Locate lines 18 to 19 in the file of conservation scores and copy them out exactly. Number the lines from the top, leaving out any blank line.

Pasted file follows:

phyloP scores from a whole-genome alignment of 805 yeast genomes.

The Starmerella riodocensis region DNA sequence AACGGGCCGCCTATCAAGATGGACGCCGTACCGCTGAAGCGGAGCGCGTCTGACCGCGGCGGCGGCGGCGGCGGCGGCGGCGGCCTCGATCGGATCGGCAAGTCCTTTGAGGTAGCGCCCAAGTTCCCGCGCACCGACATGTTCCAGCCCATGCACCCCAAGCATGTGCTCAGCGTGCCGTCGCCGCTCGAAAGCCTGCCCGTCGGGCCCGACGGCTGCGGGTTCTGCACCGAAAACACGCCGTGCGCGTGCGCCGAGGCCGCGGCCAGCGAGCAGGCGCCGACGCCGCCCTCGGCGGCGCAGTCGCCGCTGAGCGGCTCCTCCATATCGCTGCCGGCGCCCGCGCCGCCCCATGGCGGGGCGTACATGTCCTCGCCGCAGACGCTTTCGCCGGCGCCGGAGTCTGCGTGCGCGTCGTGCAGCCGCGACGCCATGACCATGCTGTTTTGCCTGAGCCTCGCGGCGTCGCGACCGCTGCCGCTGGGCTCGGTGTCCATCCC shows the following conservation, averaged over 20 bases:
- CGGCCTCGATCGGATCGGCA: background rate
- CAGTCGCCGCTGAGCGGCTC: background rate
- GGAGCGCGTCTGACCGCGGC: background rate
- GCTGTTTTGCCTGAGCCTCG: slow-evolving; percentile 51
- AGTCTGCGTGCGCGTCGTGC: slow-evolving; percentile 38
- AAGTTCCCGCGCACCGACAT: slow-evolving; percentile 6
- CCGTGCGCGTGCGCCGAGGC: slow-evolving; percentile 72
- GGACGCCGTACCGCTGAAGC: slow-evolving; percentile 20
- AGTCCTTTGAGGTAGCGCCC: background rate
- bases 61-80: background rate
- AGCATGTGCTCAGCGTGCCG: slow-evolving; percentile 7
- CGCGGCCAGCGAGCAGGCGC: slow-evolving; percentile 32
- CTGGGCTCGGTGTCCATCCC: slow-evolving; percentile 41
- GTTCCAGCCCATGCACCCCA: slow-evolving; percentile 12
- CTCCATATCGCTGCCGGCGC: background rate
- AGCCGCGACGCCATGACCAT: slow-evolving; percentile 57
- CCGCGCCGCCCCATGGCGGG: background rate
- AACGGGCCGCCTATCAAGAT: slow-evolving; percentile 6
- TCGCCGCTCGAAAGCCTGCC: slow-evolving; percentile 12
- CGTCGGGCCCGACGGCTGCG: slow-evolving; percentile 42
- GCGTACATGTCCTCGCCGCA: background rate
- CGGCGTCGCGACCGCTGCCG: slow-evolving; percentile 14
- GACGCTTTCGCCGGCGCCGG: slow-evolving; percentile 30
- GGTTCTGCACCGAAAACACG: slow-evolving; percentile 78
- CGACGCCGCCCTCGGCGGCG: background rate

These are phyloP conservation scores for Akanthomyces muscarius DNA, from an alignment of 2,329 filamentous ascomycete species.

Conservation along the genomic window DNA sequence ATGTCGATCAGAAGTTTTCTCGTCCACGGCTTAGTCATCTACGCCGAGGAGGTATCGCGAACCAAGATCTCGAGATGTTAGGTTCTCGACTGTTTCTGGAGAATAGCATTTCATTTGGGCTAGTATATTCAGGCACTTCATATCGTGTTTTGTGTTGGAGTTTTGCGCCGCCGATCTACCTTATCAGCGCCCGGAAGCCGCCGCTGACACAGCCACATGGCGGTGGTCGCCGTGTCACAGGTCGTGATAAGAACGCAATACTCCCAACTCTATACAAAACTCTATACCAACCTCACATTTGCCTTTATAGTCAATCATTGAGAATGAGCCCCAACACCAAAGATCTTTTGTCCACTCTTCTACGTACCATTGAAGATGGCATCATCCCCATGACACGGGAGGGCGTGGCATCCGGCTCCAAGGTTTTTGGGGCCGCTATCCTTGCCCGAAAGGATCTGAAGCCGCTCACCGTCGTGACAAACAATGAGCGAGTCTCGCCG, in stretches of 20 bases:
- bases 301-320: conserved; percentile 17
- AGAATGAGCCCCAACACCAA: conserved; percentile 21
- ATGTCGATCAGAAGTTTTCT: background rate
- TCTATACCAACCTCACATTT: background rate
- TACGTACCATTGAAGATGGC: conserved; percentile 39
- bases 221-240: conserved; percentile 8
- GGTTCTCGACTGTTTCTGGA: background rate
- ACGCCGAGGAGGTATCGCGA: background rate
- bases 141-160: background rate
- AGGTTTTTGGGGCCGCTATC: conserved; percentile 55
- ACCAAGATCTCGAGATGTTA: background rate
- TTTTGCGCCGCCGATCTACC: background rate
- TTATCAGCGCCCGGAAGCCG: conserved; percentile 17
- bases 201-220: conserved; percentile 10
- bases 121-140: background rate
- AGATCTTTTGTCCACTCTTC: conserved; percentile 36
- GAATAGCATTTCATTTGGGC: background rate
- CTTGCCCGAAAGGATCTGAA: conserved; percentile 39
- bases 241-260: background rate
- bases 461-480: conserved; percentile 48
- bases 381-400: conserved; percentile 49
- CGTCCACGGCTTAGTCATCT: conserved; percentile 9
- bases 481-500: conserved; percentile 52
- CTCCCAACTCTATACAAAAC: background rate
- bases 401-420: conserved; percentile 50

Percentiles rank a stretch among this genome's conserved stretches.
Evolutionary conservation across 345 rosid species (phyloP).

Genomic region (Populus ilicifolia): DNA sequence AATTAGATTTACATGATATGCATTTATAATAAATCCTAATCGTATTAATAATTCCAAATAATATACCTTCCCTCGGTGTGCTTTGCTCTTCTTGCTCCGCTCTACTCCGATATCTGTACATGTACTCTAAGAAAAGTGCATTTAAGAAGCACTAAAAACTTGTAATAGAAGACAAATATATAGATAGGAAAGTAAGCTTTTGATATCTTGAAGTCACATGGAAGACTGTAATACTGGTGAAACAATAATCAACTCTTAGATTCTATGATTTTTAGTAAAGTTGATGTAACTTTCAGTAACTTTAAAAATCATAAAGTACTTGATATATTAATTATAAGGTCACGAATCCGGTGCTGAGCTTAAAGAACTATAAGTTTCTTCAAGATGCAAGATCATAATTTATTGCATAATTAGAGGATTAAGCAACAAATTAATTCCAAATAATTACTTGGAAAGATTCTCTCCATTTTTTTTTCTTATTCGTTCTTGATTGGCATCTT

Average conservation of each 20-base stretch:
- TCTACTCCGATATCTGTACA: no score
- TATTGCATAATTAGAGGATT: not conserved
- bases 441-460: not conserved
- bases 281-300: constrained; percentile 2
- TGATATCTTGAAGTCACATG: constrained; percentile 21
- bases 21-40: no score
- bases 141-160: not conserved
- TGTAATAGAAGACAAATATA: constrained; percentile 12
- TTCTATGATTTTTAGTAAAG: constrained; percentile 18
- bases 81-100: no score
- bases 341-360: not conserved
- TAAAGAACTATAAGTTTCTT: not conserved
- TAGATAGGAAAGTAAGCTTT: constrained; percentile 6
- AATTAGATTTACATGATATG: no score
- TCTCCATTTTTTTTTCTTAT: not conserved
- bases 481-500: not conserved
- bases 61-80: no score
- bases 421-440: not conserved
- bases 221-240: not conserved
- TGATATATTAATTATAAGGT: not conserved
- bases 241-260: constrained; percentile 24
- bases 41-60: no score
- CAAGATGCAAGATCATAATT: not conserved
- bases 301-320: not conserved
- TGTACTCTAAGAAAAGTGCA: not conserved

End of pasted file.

- AGCCGCGACGCCATGACCAT: slow-evolving; percentile 57
- CCGCGCCGCCCCATGGCGGG: background rate